Champion of collaboration
Evers became one of the national Health and Wellbeing coordinators, for Leiden, Delft and Rotterdam. She is a fervent champion of collaboration. ‘You can achieve so much more together.’ The eight professors from the national Health and Wellbeing theme meet regularly and have recently launched their own website and newsletter. ‘It really is a fantastic group,’ says Evers. ‘And behind each professor there are of course a lot more researchers because the professors all have their own teams. The postdocs also meet regularly; they coordinate the everyday business.’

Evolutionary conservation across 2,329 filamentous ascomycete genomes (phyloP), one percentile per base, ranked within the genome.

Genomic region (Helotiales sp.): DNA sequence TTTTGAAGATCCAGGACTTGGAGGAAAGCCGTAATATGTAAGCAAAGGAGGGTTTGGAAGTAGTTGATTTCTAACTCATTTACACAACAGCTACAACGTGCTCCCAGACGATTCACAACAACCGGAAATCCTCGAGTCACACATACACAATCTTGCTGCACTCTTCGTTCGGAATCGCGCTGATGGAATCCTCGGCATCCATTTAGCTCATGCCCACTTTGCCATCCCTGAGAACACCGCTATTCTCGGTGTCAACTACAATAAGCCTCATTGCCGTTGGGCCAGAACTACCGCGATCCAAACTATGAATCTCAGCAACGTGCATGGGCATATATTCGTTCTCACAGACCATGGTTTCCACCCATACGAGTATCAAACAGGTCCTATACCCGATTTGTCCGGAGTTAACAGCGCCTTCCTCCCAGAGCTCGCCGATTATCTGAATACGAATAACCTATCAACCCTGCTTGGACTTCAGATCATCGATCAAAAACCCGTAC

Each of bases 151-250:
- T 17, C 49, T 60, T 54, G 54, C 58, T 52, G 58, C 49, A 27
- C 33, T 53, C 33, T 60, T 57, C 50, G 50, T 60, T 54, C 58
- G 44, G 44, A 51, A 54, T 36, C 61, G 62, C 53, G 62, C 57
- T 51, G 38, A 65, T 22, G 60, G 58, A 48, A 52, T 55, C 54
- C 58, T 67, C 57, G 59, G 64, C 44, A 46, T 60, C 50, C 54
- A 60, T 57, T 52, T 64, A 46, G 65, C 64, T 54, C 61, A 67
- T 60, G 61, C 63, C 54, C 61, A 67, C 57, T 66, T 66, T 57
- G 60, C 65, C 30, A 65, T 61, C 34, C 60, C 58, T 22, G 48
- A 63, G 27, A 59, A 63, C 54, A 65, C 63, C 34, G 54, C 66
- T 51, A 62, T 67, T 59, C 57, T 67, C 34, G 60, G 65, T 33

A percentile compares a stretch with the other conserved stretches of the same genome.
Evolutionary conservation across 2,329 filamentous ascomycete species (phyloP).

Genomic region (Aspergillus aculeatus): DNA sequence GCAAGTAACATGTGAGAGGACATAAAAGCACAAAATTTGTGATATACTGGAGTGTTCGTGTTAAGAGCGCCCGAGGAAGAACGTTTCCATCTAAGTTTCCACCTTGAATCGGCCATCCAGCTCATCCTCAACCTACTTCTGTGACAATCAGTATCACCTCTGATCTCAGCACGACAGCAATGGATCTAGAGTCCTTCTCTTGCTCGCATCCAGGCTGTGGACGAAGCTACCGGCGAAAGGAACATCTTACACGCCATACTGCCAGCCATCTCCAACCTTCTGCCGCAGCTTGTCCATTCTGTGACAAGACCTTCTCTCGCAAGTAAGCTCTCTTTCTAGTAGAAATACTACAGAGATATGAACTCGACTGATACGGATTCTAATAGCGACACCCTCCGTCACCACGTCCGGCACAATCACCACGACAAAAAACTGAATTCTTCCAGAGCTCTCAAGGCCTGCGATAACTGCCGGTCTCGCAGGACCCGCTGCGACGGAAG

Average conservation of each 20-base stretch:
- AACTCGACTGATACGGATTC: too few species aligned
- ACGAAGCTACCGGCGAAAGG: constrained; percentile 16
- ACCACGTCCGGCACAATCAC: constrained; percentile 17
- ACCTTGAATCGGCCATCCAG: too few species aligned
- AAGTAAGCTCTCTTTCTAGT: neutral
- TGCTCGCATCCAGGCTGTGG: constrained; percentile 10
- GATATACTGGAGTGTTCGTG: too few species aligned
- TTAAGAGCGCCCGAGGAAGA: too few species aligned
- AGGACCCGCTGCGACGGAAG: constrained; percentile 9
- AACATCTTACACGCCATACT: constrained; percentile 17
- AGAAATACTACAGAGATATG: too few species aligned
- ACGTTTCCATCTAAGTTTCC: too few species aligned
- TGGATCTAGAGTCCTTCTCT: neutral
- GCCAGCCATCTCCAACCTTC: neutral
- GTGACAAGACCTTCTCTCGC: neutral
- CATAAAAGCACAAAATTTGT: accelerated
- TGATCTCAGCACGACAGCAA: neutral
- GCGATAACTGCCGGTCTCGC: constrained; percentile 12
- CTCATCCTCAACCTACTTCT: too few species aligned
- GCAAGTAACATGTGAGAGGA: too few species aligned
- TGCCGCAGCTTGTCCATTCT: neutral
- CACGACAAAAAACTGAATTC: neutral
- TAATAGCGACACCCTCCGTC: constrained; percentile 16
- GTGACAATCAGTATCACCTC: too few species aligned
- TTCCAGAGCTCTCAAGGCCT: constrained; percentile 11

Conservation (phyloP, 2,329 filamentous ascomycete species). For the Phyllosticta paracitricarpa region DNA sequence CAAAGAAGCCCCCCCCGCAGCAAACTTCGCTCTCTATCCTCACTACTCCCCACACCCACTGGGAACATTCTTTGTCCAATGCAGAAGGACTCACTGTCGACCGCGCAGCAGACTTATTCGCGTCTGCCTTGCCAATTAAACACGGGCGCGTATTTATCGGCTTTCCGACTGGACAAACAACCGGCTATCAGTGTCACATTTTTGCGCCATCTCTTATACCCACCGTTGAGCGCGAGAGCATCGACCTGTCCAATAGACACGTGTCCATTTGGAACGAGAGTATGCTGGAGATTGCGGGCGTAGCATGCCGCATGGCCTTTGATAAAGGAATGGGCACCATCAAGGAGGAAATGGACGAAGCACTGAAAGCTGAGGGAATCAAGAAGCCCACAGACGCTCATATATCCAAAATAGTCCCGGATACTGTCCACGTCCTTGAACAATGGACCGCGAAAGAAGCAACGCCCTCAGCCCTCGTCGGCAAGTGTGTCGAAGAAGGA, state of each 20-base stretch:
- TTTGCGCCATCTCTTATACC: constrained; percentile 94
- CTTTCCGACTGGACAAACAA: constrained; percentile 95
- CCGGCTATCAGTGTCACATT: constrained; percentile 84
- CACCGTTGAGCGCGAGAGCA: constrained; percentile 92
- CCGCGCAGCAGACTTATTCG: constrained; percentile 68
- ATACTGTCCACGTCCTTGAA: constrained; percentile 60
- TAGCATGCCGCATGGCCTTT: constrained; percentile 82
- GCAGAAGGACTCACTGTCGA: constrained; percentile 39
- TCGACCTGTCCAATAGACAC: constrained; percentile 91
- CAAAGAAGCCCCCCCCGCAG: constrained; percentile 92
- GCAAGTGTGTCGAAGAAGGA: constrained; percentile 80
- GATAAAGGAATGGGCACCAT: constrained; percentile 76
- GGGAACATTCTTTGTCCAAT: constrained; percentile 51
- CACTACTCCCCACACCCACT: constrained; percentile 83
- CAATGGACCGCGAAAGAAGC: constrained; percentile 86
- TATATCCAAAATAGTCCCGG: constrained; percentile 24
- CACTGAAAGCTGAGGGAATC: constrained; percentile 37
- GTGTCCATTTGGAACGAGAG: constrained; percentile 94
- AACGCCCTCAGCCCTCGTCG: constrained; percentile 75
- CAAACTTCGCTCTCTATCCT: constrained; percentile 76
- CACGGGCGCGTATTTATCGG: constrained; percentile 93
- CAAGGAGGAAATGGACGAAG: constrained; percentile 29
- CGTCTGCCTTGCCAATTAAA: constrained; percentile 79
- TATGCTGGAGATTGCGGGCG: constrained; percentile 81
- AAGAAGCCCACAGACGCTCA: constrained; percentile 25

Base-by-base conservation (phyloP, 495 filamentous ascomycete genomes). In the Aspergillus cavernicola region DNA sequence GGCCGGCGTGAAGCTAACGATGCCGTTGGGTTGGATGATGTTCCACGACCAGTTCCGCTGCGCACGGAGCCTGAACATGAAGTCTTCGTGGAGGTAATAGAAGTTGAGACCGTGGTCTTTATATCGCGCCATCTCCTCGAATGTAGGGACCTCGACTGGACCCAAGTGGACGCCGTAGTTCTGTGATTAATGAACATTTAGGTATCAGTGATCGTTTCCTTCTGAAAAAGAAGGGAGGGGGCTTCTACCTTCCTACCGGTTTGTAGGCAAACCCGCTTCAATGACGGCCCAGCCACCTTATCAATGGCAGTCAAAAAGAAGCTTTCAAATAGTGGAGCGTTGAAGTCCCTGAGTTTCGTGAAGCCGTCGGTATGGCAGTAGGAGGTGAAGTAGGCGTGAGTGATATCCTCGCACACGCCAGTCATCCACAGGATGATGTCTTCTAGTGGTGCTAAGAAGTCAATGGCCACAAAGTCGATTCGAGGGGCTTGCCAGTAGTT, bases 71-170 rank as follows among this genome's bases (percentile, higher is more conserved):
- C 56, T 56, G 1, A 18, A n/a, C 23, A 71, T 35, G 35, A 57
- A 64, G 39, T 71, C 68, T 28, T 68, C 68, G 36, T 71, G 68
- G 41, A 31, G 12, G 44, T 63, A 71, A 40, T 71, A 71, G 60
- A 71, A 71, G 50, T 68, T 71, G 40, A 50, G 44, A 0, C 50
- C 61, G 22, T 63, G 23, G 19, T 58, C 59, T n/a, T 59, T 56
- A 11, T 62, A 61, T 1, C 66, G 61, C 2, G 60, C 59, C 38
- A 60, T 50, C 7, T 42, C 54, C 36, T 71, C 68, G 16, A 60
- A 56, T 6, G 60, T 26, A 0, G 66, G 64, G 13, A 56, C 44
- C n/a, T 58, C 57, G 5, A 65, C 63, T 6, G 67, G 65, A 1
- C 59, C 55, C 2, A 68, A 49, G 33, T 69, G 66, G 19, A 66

Medical Delta
‘One area in which we have already been working together for a long time within LDE is digital technology in healthcare,’ says Evers. ‘The collaboration in that field between the three universities already has a long history in the form of Medical Data.’ The three LDE rector magnifici recently determined new shared strategic themes. Health Society was one and Digital Society another. Evers: ‘These tie in perfectly with our Health and Wellbeing programme. There are already plenty of ideas and plans. For instance, a link could be made with Healthy Universities, which centres the health and wellbeing of our students and staff. Leiden University was the first Dutch University to join the international Healthy Universities initiative, in 2018; it would be fantastic if the other two were to join.’

This is the first article in a series on the Digital Society, Health and Wellbeing programme.

Text: Corine Hendriks